'Cachai,' Completos and Cafés con Piernas: 10 Things We Really Wish We'd Known About Chile

Your first Sunday in Santiago likely left you wandering a ghost town with a non-functional cell phone ("international" plan--yeah, right), trying not to stare at the overly affectionate Chilean couples around every corner and wondering why everyone kept saying "cachai."

But you're not alone--many of us have been there, too, and hope you won't make the same mistakes we once did. Here's a crash course on the 10 most beneficial, useful and even crucial things to know about Chilean life that we each learned the hard way:

Santiago Chile Crash Course
Photo by Alfredo Pernas

1. Chileans tend to really push the envelope when it comes to showing the world just how much they love their other half.

A simple peck on the cheek and pat of the hand just won't do for this impassioned nation. Regardless of age, expect to see various un-edifying examples of Latin lovin' in public spaces across the country.

2. The cornerstone of Chilean culture is the country's fundamental slang that makes "proper" Spanish speakers cringe.

Practically every chilenismo (Chilean saying) has at least two meanings, many times contrary to each other. La raja often means great, spectacular--or simply, the s**t. On the other hand, it can also mean very tired or spent.

Worse yet, the word weón--and its infinite derivatives--is used more often than a drunken Irishman swears. It can mean nearly anything from a term of endearment for a close friend to a violent word directed at enemies, to an idiot, "dude," "f**k" and practically any other noun, verb or adjective possible in conversation. Cachai ("got it")?

3. Santiago on Sunday feels like the Twilight Zone.

No one is around and the few shopkeepers who are working peer at you strangely as if they're wondering, "Why are you here? Is there something wrong with you?" From Las Condes to Lampa, the streets are as dead as the dodo. It’s like everyone knows something you don't, and is out somewhere having fun without you.

Santiago Chile Crash Course
Photo by Adam Fuller

4. If you like hot dogs, Chile is mecca.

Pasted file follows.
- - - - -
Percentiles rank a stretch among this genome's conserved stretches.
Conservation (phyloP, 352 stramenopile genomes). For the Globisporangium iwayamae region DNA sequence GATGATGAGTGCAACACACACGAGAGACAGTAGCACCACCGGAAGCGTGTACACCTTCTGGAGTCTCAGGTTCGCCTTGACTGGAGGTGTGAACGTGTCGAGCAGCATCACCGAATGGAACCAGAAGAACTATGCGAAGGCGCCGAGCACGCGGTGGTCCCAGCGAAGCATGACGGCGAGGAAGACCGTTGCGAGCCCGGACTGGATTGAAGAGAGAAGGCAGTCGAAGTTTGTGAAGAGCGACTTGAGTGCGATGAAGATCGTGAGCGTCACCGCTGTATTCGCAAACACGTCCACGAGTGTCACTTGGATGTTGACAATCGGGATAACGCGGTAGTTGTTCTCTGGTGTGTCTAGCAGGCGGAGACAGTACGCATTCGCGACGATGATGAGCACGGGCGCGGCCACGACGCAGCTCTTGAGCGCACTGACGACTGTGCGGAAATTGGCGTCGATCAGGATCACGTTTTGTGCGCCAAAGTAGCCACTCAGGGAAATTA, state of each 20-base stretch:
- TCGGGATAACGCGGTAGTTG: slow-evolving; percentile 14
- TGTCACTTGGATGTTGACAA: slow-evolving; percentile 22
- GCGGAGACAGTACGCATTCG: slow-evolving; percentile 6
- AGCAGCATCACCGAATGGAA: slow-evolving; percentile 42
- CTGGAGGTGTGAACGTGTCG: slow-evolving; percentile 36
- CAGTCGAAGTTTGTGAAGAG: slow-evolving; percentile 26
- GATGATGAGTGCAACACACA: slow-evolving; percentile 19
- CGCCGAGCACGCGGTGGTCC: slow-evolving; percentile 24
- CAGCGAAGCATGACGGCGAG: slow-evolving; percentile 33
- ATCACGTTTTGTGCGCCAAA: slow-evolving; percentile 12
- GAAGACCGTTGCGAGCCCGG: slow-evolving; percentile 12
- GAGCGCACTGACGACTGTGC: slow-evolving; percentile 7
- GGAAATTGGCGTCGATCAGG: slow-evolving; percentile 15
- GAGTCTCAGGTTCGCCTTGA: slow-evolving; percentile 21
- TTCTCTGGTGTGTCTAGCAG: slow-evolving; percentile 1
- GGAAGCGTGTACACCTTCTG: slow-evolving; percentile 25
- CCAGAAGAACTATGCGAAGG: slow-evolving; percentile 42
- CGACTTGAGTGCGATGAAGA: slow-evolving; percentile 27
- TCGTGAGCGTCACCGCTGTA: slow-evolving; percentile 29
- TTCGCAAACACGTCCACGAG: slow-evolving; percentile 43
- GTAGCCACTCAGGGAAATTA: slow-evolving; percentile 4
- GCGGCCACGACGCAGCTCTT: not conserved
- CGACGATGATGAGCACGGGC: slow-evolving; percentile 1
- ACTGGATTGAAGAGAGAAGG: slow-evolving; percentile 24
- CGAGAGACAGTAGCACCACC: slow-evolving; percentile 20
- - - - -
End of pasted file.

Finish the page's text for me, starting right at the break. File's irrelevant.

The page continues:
Completos (hot dogs with tomato salsa and mayonnaise) and italianos (hot dogs with tomato salsa, mayonnaise and guacamole) are served everywhere and eaten on almost any occasion.

Their pile of ingredients can be a bit intimidating at first; but once you polish your technique, you'll find that they're a surprisingly satisfying and tasty part of Chilean life.

5. Santiago’s urban narcotic jungle can be summed up in two words: Avenida Suecia.

While the swarm of drug movement is abound on this Providencia street, you'll also find lots of strip bars and cheap, friendly, but dubious suripantas (hookers). Watch out for pickpocketers, flaites and possible she-males, though.

6. Chilean phones aren't like phones anywhere else.

It's perfectly obvious to all the locals that you dial "02" before the number if it's a land line, "09" if it's a mobile and "963" if the recipient has brown hair and it's a Tuesday, but for any newcomer the process is utterly incomprehensible.

To make matters worse, if you've only got 3 pesos of credit left on your phone, you may as well send smoke signals--and you didn't really expect to be able to send and receive texts from abroad with your new mobile, did you?

7. Pisco is the pride of Chilean booze, and a pisco sour is the way to imbibe this deceptively strong grape liquor.

Santiago Chile Crash Course
Photo by Elaine Ramirez

However, finding a good pisco sour can be hit or miss. When contemplating a sample, make sure that the bar makes them fresh, either normal (lemon juice, sugar, pisco, and ice) or peruano (lime juice, sugar, pisco, ice, and egg white).

Look around for the traditional petite flute glass in the hands of locals--it's a bad sign if everyone is drinking beer by the liter.

8. If it's your first time in Chile, prepare to fork over some cash at the airport (or swipe your credit card) when you arrive.

There is a "reciprocity fee" charged to US (US$131), Canadian (US$132), Mexican (US$15) and Australian (US$61) citizens upon entry to Chile. The stamp you're awarded is valid for the life of your passport, but the tourist visa lasts for just 90 days. Avoid major hassles and don't let your tourist visa expire on you--immigration won't let you leave without resolving the issue. (Trust us, we've been down that road.)

9. Whether you're job hunting, booking accomodations or just asking for a tad more info on a concert or event, forget about sending an email.

It takes a while to realize it wasn't just bad luck that no one answered--Chilean culture values the warmth of face-to-face communication or phone calls over the cold, impersonal binaries of an email or text.

To further frustrate any first-worlder, Chilean time is different than the hour on your watch. It's an unspoken understanding that whenever you work out a good time for both parties, you actually mean any time at least 30 or 40 minutes thereafter--stretching up to 4 or 5 hours when talking to gardeners, plumbers or cable TV repairmen.

10. Many cafés in Chile serve more than just coffee.

Santiago Chile Crash Course
Photo courtesy Whats up Buenos Aires

A café con piernas ("coffee with legs") comes with, well, a nice side of T and A. As one of Chile's most tantalizing cultural phenomena, delicious espressos and juices in these themed cafés are served by affectionate, attentive and scantily clad waitresses.

If you buy your seductive server a drink, you'll get a nice little dance and, sometimes, a few offers beyond that cup of joe (wink, wink).

Written by Sofia Carvajal, Matt Dillinger, Adam Fuller, Hattie Mills, Charlotte Mountford, Elaine Ramirez, Jason Snyder, Victor Soto and Natasha Young

What did you find out the hard way when you first got to Chile? Let the world know with your comments below:

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